When pandemic sanity reigned.

From Jeffrey A. Tucker at brownstone.org:


It was a very bad year for the flu. The pathogen came in two large waves. This is only obvious in retrospect. At the time, not so much. Life went on as normal. There were gatherings. There were parties. There was travel. There were no masks. Doctors treated the sick. Traditional public health reigned as it had during the flu pandemic ten years earlier. No one considered lockdowns.

It’s a good thing because it was in the thick of this that many “super-spreader” events took place, among which was Woodstock itself. That event influenced all popular music after, and continues to do so today. No one was denied schooling or worship or separated from loved ones while they were dying. Weddings took place as normal. Indeed, hardly anyone remembers any of this.

This flu strain (H3N2) spread from Hong Kong to the United States according to the predictable timetable, arriving December 1968 and peaking a year later. It ultimately killed 100,000 people in the US, mostly over the age of 65, and one million worldwide.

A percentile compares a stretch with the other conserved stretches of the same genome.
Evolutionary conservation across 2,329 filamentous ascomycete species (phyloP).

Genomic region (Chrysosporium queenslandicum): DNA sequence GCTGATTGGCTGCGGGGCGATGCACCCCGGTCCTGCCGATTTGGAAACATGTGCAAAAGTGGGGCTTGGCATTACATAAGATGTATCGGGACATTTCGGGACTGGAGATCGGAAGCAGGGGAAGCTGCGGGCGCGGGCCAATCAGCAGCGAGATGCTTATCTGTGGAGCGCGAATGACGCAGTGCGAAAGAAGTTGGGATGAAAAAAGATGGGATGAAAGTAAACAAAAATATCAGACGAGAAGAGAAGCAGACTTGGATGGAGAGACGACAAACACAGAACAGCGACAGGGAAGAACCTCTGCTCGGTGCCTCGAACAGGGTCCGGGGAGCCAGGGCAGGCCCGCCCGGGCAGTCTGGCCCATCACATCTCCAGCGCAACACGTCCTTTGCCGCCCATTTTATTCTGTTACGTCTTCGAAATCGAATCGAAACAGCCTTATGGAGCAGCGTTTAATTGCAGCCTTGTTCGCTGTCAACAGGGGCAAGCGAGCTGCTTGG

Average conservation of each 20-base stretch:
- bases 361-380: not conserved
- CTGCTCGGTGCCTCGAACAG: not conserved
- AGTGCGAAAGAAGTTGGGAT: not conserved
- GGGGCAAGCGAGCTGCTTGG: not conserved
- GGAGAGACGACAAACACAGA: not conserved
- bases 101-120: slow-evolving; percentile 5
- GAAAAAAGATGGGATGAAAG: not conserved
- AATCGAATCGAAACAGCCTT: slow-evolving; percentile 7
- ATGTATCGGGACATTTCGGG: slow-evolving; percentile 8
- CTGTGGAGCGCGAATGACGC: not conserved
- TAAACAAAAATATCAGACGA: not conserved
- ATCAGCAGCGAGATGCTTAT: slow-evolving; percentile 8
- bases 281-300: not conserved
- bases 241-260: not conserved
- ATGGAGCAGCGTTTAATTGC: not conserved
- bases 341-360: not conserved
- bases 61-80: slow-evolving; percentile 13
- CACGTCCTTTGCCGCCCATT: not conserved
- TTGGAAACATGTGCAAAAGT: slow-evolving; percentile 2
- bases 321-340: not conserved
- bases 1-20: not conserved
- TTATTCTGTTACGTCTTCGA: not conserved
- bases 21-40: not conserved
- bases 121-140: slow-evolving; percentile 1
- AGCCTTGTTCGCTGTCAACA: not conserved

Lifespan in the US in those days was 70 whereas it is 78 today. Population was 200 million as compared with 328 million today. If it would be possible to extrapolate the death data based on population and demographics, we might be looking at a quarter million deaths today from this virus. (As for precisely how many died from Covid, we are not really in a position to know yet due to confusion between cases and inflection, forced mass testing, inaccurate testing, and widely admitted cause-of-death misclassification.)

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